NASHVILLE - Tennessee Republican Glen Casada said Tuesday he will resign his post as House speaker following a no-confidence resolution adopted Monday by fellow GOP lawmakers and previous calls from Republican Gov. Bill Lee and others that he step down.
But first, the speaker intends to go on a previously planned vacation in Europe.
"When I return to town on June 3, I will meet with Caucus leadership to determine the best date for me to resign as Speaker so that I can help facilitate a smooth transition," reads a statement from Casada.
After announcing Monday night he would call lawmakers into special session if Casada didn't step down as speaker, Lee said Tuesday that Casada had "made the right decision."
The governor also said, "I look forward to working with the legislature to get back to conducting the people's business and focusing on the issues that matter most to our state."
But later in the day, Rep. Mike Carter, R-Ooltewah, announced he is circulating a petition to obtain 66 signatures to call lawmakers into special session to oust Casada as speaker and also to expel him as a representative.
The speaker's announcement came a day after first seeking to downplay the Republican Caucus' 45-24 secret ballot vote through which members said they no longer had confidence in Casada, who was elected speaker back in January.
After the vote, Casada said he was "disappointed." But he also said he would "work the next few months to regain the confidence of my colleagues so we can continue to build on the historic conservative accomplishments of this legislative session."
But shortly thereafter, Lee issued his call on Casada to resign as speaker, saying he would bring legislators into a special session to remove him if he didn't.
GOP Caucus members' meeting came amid an uproar over leaked text messages from 2016, including three from then-aide Cade Cothren in which Cothren boasted in explicitly sexual texts about his exploits and Casada responded approvingly or jokingly.
There was a racist text to which Casada never responded. The speaker initially denounced the sex texts, reported by The Tennessean, as fake, then later acknowledged he had responded to two of them, dismissing it as "locker room talk."
After assuring colleagues in a conference call there were no more sex texts, the first two of which were reported by The Tennessean, WTVF-TV in Nashville posted yet a third in which he did respond.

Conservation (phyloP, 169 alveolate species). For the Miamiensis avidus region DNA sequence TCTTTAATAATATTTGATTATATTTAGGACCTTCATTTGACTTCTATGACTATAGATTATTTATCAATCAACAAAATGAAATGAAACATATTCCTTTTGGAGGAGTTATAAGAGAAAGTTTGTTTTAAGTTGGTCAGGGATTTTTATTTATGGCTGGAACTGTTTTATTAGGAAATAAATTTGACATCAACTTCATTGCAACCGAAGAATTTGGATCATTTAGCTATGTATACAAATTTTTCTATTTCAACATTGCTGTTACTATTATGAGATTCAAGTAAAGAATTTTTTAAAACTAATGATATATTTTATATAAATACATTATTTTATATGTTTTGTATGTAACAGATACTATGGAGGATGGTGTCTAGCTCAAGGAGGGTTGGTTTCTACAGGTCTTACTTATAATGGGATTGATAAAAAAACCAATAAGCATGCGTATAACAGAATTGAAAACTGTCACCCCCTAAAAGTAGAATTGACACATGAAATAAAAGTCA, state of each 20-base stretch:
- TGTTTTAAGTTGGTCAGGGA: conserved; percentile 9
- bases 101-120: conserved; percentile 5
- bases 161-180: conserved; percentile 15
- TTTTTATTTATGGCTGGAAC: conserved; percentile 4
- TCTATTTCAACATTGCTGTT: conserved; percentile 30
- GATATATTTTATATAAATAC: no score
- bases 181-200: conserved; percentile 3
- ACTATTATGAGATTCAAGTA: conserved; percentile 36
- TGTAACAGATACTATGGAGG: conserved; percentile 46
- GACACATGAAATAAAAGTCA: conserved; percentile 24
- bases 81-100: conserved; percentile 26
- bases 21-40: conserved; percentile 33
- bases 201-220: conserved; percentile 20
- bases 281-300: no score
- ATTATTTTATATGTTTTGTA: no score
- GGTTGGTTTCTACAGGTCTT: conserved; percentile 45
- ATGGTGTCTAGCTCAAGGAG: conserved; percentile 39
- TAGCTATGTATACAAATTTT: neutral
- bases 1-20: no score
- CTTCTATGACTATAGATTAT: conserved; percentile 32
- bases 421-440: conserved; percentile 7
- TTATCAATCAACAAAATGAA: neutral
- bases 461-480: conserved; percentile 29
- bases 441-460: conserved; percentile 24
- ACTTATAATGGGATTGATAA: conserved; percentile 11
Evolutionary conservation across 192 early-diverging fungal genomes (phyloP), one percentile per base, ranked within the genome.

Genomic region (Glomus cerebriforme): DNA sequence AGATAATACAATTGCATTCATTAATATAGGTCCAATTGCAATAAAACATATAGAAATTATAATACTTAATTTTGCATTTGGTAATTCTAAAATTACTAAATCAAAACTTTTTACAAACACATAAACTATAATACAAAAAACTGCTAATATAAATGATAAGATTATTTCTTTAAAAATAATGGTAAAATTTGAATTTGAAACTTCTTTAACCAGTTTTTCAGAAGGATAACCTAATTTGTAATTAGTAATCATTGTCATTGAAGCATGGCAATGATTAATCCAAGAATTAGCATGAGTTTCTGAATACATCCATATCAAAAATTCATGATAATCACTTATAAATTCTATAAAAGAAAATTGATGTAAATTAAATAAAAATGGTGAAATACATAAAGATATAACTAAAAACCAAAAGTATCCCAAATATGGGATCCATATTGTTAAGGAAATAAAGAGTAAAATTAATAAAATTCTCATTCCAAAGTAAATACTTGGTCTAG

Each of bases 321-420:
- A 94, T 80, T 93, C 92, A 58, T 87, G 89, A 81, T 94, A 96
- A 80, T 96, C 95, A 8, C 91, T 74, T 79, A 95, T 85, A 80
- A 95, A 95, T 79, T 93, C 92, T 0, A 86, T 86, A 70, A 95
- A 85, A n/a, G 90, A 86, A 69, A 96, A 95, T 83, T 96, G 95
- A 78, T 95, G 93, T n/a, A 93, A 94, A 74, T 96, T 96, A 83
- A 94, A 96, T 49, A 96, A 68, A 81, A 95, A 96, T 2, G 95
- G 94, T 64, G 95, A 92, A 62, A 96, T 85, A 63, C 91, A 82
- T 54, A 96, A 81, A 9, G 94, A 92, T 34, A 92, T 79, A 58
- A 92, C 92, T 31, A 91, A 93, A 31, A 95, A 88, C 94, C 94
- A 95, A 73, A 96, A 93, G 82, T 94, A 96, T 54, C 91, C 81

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Cothren - who had worked as a spokesman for Casada when the future speaker was GOP Caucus chairman and then majority leader became Casada's chief of staff in January - resigned after The Tennessean disclosed a text in which he had bragged about using cocaine in a legislative building.
Last week, Carter, a member of the Ethics Committee that Casada asked to render an advisory opinion on his dealing with Cothren, denounced a proposed draft of the opinion, saying it exonerated the speaker entirely and he strongly suggested Casada had sought to "rig and predetermine" the process.
Yet another scandal involved news reports of alleged tampering with evidence by Cothren in a case of a young black activist. Cothren later said he was wrong on his assumptions about the date of an email sent by the activist, who had been placed under a court order to not contact Casada or his office. It's under investigation by a special prosecutor. The Black Caucus has called on the U.S. Department of Justice to investigate.
Other controversies include a Tennessean report that members felt two political operatives hired as staffers were spying on them.
On Tuesday, Republican Lt. Gov. Randy McNally, the Senate speaker, who early on became one of the first public officials to call on Casada to step down, said Casada's "announcing his intent to resign is the right decision for the legislature, the Republican Party and the state. I commend him for it. Now we move forward."
McNally also said he is also "committed to working with leadership in the House to help restore the trust that has been lost in any way I can."
Meanwhile, Casada was on the move Tuesday, literally, as a WSMV-TV reporter sought to catch up with the Williamson County lawmaker outside his home.
Footage showed the reporter talking to a man outside the front door of a home when the speaker is seen suddenly sprinting across the street to the passenger side of his state-provided SUV as the reporter ran to catch up, shouting questions, before the vehicle abruptly sped off.
The Tennessee Journal reported last week that removing a House speaker isn't completely without precedent. In 1893, the House passed a resolution urging Democrat Ralph Davis of Memphis to step down as speaker after he was disbarred for swindling a client.
After he refused, lawmakers approved a second resolution to remove him as speaker. It passed 72-9, despite protests from Davis' supporters that there were no provisions in House rules for the maneuver.
Contact Andy Sher at firstname.lastname@example.org or 615-255-0550. Follow him on Twitter @AndySher1.